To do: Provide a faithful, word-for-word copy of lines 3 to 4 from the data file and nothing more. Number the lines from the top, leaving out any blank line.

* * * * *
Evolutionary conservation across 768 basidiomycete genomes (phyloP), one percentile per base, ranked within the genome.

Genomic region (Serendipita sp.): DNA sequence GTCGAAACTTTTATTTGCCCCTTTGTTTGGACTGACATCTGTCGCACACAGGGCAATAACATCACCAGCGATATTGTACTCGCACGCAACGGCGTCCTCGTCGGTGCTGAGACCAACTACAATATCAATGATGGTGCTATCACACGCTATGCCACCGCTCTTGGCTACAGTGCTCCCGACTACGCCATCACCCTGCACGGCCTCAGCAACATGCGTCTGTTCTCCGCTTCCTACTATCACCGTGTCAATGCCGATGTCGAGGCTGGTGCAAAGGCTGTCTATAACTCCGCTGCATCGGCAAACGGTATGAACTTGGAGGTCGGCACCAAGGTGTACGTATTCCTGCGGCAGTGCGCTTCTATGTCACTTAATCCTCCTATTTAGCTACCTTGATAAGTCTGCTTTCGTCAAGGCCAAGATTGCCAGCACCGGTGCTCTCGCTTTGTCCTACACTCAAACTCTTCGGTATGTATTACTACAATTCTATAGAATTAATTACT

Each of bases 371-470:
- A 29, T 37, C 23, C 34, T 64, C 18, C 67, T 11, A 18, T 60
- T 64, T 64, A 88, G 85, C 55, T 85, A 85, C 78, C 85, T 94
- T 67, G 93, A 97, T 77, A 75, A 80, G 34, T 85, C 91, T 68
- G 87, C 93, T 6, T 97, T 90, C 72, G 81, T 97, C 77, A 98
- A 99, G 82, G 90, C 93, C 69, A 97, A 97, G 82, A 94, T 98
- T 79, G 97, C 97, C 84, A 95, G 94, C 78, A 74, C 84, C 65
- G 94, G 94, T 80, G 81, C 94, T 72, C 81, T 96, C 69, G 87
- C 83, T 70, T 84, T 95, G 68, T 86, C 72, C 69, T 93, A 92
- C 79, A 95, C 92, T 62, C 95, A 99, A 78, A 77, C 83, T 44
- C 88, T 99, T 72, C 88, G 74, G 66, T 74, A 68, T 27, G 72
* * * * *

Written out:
Each of bases 371-470:
- A 29, T 37, C 23, C 34, T 64, C 18, C 67, T 11, A 18, T 60